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In recent months, I’ve had more than one parishioner tell me about negative experiences they’ve had when their young children have acted up during Mass.  I know that in some cases, it’s even made them feel self-conscious about coming back to Mass the following Sunday.  I want to use this column to ask for the cooperation of all of our parish family in making our young families feel welcome.

 

I know that everyone has different opinions on when would be the right time to take a fussy child out to the vestibule or the cry room.  That decision is up to the parents, and our response goes a long way towards making this a welcoming congregation for them.  And so I humbly ask all of you to please join in this important effort of hospitality:

 

  • Remember what Jesus said to His disciples when they tried to discourage people who were bringing their children to Him:  “Let the children come to me, and do not prevent them; for the kingdom of heaven belongs to such as these.”  (Mt 19:14)  If a fussy child is disturbing you during Mass, please do not scold the parents.  That generally doesn’t accomplish much!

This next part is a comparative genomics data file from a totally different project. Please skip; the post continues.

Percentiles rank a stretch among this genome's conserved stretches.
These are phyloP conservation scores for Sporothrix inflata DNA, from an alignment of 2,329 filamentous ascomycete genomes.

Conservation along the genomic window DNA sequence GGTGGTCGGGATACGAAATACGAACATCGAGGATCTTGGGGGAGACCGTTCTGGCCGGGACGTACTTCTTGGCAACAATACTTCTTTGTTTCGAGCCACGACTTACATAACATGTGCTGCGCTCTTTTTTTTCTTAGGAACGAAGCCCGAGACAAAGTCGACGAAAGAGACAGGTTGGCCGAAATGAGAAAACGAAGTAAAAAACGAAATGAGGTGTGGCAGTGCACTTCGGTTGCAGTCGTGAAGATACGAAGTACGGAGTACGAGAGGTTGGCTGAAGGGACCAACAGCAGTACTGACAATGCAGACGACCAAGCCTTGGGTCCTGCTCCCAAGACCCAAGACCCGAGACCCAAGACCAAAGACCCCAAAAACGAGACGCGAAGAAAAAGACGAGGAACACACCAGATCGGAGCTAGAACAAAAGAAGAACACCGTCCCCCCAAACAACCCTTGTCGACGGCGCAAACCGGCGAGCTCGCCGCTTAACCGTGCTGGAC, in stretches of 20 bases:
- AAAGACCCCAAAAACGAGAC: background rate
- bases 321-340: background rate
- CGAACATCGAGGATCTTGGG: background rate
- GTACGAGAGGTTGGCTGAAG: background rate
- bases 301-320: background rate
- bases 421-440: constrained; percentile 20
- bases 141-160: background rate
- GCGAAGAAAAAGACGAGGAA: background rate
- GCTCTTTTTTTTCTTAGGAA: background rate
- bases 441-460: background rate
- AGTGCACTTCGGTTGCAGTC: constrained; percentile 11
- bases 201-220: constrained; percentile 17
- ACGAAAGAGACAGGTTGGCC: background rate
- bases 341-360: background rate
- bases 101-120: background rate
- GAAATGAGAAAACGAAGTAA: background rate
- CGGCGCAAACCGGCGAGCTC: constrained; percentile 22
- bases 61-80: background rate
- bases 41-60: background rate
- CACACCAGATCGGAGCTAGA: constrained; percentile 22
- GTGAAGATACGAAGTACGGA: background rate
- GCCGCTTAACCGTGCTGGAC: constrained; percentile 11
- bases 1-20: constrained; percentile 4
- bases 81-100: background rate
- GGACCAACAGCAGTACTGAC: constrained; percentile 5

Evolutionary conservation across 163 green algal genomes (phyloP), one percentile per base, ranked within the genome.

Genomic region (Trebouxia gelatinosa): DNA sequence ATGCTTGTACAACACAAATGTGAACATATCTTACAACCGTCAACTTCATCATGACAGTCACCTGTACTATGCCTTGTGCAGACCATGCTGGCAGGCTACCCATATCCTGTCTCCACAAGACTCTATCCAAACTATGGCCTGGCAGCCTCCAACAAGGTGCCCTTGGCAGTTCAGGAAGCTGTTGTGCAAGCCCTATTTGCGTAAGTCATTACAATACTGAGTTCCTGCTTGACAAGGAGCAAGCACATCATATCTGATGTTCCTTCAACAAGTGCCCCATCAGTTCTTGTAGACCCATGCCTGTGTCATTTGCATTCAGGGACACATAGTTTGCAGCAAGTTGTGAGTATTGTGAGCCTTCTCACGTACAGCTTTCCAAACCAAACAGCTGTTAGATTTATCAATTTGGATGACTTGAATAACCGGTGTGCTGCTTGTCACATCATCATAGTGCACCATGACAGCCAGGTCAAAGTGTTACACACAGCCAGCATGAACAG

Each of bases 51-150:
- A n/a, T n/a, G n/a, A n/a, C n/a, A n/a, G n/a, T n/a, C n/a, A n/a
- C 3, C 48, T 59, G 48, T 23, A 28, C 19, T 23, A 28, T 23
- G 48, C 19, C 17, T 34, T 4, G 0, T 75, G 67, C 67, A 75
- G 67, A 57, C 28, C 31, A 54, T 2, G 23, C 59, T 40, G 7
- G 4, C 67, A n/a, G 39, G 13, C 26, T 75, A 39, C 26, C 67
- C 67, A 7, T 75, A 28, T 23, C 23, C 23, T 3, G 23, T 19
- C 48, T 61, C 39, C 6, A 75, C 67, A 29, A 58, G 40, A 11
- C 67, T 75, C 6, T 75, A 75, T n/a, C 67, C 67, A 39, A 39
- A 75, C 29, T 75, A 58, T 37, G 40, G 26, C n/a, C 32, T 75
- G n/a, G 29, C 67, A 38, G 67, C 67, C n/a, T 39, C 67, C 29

• Instead, offer it up!  Pray for that child.  Pray for their parents, who certainly need a little extra love and support when their child is acting up.  Always remember that we are not here to “get” something from Mass, but instead to give this hour to the Lord.  Mindful of the fact that “bearing wrongs patiently” is a spiritual work of mercy, part of our sacrifice may be patiently bearing a little extra noise.
  • If you ever see someone being treated in an un-hospitable way because of their noisy child, I beg to you please offer them some support.  Just a simple “Don’t worry”, “It’s OK”, or “Why don’t you come sit here with us?” can go such a long way towards making people feel welcome.

 

I realize that it’s frustrating to sit next to a noisy child at Mass, both when it’s your child and when it’s not.  But the damage that a negative encounter can do is significant and can last for years.  A parish without crying babies is a dying parish, and I am very happy that our parish is alive and well!

 

Parents, I want to encourage you to feel emboldened to bring your children to Mass, sit where you feel comfortable (even up front!) and smile through the rough patches, knowing that God desires your children there, and so does your parish.